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A poet and a journalist, José Martí spent his short life fighting for Cuban independence. He died in 1895 during a failed attempt to win freedom for Cuba.
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Sometimes called the Apostle of the Cuban Revolution, José Martí was born on January 28, 1853. He showed a talent for writing and revolutionary politics at an early age. First exiled from Cuba in 1871, Martí spent much of his life abroad. In 1895, he returned to Cuba to fight for its independence. He died on the battlefield.
"The Republic...should be the unjust predomination of one class of citizens over the rest, but the open and sincere equilibrium of all the real forces of the country."
Born to poor Spanish immigrant parents, José Martí showed a talent for writing early on. He had several poems published by the time he was 15. At 16, Martí also proved to be a revolutionary in the making. He supported efforts to cut ties with Spain, which held Cuba as one of its colonies at the time. Begun in 1868, this conflict between Cuban nationalists and Spanish loyalists became known as the Ten Years' War. To advance his cause, Martí created a newspaper, La Patria Libre. He also wrote several significant poems during this time, including "Abdala," in which he dreamed of liberation.
Martí was arrested and sentenced to six years in a political prison, reportedly for criticizing a pro-Spanish friend. After serving six months of hard labor, he was released and deported to Spain. There Martí published Political Imprisonment in Cuba, about the harsh treatment he received in jail. He also furthered his education, studying law first at Central University of Madrid and later at University of Saragossa. Martí completed his degree in 1874.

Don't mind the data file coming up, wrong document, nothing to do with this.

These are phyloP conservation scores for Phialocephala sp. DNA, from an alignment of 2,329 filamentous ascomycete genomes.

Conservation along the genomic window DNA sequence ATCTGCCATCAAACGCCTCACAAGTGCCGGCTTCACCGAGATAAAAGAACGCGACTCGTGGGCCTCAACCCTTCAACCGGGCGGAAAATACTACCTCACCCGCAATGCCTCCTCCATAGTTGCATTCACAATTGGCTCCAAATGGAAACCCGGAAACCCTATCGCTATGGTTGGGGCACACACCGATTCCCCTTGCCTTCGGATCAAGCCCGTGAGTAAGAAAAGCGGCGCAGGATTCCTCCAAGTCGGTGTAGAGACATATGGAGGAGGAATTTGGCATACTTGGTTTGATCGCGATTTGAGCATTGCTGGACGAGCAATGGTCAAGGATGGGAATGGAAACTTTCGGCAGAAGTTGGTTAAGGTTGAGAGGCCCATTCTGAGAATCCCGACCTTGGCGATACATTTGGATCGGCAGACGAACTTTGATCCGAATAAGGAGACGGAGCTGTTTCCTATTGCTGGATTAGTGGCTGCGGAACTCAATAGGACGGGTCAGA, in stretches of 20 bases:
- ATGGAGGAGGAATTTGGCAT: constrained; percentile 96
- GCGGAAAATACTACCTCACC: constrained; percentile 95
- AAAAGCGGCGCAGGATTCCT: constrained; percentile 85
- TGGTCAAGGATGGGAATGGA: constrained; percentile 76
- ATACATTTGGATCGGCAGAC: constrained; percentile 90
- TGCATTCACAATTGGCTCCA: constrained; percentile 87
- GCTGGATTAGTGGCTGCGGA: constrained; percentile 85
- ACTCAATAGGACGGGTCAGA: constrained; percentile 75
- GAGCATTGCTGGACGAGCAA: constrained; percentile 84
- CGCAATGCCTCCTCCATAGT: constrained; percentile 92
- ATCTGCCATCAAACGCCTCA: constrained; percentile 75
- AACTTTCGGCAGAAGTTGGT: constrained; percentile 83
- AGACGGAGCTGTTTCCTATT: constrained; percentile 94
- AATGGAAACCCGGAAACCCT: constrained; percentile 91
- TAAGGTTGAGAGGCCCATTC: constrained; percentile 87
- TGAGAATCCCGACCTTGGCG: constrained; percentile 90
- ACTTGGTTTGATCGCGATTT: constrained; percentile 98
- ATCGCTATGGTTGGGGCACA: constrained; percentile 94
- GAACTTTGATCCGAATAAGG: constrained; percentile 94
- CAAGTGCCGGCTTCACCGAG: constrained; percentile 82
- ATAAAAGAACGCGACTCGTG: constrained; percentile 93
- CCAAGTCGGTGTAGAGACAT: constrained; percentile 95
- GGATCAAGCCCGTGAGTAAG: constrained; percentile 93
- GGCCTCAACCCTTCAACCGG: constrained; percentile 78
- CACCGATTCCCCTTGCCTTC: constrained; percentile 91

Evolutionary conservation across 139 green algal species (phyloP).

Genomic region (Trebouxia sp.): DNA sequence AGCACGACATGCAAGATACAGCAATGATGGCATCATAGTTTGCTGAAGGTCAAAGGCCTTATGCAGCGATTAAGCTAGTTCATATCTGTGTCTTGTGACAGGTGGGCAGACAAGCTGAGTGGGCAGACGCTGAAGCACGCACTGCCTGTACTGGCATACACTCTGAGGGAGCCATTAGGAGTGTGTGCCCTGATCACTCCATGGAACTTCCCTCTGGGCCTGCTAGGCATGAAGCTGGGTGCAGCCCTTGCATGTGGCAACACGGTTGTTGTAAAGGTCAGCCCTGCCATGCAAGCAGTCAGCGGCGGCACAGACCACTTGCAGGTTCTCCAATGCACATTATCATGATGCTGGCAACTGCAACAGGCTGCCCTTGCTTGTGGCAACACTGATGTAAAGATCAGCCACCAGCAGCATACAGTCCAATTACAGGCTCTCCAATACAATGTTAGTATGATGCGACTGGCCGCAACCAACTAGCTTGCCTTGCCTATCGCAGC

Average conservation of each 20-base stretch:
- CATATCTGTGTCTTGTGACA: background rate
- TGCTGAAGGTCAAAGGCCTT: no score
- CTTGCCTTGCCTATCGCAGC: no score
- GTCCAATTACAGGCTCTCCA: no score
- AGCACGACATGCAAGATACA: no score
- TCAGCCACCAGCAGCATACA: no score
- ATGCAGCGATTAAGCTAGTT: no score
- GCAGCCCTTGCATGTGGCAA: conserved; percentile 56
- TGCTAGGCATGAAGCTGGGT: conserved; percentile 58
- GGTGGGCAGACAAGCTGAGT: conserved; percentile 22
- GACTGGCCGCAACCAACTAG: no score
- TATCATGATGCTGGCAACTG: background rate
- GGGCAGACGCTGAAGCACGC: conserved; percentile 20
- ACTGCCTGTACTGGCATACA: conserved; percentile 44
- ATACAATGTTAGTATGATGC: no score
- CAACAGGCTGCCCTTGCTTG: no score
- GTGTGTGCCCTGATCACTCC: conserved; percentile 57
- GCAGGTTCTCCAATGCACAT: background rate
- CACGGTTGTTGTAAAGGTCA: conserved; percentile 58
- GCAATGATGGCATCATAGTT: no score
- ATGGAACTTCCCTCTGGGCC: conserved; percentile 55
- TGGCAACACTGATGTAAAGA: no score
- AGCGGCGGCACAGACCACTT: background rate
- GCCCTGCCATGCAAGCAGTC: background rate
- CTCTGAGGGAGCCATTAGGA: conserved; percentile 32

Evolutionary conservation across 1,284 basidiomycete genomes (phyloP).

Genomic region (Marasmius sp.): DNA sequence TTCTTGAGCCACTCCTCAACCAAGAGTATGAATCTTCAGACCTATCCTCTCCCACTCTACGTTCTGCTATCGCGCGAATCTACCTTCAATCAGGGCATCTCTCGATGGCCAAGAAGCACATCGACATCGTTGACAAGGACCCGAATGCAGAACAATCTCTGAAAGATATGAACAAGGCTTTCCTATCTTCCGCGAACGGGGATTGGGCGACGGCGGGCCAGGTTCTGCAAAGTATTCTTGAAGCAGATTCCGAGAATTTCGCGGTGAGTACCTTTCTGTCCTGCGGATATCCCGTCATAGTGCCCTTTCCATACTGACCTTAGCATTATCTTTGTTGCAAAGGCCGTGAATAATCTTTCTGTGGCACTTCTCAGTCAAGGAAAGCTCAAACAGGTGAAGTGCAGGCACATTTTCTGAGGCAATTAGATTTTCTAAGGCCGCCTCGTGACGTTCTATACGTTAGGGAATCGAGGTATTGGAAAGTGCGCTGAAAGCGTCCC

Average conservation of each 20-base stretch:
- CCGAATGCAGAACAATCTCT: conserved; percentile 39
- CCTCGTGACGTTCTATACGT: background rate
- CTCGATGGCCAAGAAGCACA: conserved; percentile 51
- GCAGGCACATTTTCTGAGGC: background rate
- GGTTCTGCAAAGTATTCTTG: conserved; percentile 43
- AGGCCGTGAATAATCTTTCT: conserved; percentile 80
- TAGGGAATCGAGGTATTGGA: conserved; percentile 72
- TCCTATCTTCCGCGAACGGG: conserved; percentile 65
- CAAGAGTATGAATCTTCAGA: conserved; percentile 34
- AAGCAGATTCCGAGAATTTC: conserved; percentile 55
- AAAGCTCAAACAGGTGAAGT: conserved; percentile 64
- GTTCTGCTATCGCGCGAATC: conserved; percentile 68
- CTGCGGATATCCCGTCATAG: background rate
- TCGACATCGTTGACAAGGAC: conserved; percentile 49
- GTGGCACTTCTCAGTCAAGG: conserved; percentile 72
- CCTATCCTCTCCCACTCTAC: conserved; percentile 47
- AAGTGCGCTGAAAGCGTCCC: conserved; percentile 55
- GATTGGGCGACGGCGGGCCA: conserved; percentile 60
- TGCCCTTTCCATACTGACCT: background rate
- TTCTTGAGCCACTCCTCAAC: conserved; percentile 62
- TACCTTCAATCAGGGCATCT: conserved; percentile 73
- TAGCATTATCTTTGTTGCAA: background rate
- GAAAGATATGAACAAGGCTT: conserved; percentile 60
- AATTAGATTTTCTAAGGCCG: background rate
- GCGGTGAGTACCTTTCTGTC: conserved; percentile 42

By 1875, Martí had moved to Mexico, where he continued to campaign for Cuban independence. He contributed to several newspapers there and became involved in Mexico City's artistic community. But he soon became disenchanted with the country's government, and moved to Guatemala in 1877. Martí became a college professor at the Universidad Nacional, where he taught literature, history and philosophy.
Martí returned to Cuba when a general amnesty was declared in 1878 after the Ten Years' War had ended. He tried to practice law there, but the government refused to let him. Instead Martí found work as a teacher.
Another uprising, known as the Little War, erupted the following year. Farmers, slaves and others clashed with Spanish troops in Santiago de Cuba. Martí was arrested and charged with conspiracy in the wake of the rebellion. Again, the revolutionary writer was forced to leave his homeland.
By 1881, Martí had settled in New York City. He wrote in both English and Spanish for several newspapers, including a regular column for Buenos Aires' La Nación. Tackling a variety of subjects, Martí was as skilled at social and political commentary as he was at literary criticism. He wrote well-received essays about such poets as Walt Whitman and he shared his impressions of the United States as a correspondent. In one of his most famous essays, "Our America," he called for Latin American countries to be united. Martí suggested that these countries learn from the United States, but establish governments that are based on their cultures and needs.
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